One of the benefits of starting my library and archives life as a shelver in the Humanities Library at MIT was exposure to some great writers. As an employee I took advantage of my borrowing privileges and went on a literary journey that set the foundation for my passion for reading to this day. One of the authors I discovered was Truman Capote and his short story, A Christmas Memory, is an annual “must read” for me at this time of year.
A very autobiographical tale set in the American South of the 1930s tells the story of a boy named Buddy living with poor relatives, including an eccentric cousin, Sook, who is his best friend. Buddy and Sook collect pecans and buy whiskey with pennies saved to bake fruitcakes to send to people they have met, or not, including Franklin and Eleanor Roosevelt. In the days leading up to Christmas they make decorations and craft gifts for each other in secret. On Christmas morning they discover they have each made kites and head for a meadow to test their gifts. This is the scene which has stuck with me over the years.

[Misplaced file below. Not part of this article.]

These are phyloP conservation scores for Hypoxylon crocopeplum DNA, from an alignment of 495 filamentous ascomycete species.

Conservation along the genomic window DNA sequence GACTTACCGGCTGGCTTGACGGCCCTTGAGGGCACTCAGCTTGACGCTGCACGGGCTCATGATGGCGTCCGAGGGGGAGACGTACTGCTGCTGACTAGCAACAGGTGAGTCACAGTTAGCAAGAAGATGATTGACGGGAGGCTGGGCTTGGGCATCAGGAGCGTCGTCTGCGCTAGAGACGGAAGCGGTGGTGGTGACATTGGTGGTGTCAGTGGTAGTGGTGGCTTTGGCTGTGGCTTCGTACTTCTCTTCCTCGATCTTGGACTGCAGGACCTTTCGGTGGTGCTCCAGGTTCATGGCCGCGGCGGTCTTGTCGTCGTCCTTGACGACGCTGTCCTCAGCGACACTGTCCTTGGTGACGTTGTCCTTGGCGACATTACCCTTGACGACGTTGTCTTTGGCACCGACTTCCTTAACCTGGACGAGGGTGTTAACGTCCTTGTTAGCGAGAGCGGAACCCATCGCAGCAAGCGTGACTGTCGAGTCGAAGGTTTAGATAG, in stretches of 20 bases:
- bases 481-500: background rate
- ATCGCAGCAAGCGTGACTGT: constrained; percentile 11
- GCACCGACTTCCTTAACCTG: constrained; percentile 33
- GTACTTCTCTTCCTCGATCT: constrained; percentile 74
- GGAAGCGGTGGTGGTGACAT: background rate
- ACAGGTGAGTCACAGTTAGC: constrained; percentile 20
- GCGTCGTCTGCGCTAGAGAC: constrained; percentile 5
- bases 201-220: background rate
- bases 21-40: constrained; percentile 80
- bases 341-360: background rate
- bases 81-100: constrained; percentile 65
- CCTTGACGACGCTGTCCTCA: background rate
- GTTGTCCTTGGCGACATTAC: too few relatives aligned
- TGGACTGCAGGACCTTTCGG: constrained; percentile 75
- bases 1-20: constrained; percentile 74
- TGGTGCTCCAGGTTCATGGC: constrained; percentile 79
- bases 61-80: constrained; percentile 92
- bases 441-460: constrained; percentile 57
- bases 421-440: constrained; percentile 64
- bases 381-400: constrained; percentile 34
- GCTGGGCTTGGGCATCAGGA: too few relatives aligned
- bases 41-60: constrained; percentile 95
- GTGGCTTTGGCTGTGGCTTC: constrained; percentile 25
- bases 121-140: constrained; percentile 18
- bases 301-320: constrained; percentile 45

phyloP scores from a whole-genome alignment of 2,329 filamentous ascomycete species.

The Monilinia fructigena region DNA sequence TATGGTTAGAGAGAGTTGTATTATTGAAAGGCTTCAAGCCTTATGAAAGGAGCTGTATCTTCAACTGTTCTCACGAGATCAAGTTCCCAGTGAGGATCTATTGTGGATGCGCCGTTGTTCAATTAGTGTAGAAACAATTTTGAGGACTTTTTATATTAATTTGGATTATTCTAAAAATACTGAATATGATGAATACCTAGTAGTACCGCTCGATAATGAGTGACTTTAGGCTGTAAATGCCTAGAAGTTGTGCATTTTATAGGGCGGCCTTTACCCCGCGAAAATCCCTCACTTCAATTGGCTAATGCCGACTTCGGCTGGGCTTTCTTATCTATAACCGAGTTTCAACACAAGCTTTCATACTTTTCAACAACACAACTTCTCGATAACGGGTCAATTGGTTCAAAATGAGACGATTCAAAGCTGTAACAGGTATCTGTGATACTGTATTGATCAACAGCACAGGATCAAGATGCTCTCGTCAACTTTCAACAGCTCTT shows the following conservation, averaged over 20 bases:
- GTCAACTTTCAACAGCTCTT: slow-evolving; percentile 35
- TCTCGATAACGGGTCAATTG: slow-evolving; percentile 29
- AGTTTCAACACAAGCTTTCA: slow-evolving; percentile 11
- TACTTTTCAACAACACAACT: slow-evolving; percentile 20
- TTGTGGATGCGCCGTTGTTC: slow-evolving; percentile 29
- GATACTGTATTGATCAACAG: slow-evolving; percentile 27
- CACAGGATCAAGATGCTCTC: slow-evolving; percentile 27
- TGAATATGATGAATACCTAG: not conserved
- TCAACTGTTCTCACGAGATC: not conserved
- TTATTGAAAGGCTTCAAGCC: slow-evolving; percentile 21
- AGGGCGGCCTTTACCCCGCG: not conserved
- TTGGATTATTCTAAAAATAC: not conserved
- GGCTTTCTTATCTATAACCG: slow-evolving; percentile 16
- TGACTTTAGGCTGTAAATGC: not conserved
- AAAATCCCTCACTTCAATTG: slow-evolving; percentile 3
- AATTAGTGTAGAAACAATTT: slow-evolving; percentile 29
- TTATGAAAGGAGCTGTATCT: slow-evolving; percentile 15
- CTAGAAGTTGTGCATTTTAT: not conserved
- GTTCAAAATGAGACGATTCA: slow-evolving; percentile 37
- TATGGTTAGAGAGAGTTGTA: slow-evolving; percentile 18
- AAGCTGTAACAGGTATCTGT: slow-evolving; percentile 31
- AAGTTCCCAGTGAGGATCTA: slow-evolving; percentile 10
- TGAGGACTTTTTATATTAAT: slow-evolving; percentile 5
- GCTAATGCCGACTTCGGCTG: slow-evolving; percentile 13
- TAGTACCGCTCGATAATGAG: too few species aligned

“Satisfied, sun-warmed, we sprawl in the grass and peel Satsumas and watch our kites cavort… ‘My, how foolish I am!’ my friend cries, suddenly alert, like a woman remembering too late she has biscuits in the oven. ‘You know what I’ve always thought?’ she asks in a tone of discovery, and not smiling at me but at a point beyond. ‘I’ve always thought a body would have to be sick and dying before they saw the Lord. And I imagined that when He came it would be like looking at the Baptist window: pretty as colored glass with the sun pouring through, such shine you don’t know it’s getting dark. And it’s been a comfort: to think of that shine taking away all the spooky feeling. But I’ll wager it never happens. I’ll wager at the very end a body realizes the Lord has already shown Himself. That things as they are’—her hand circles in a gesture that gathers clouds and kites and grass..—‘just what they’ve always seen, was seeing Him. As for me, I could leave the world with today in my eyes.’”
May your holidays be filled with joy and reflections of clouds and kites and sun-warmed grass and loved ones.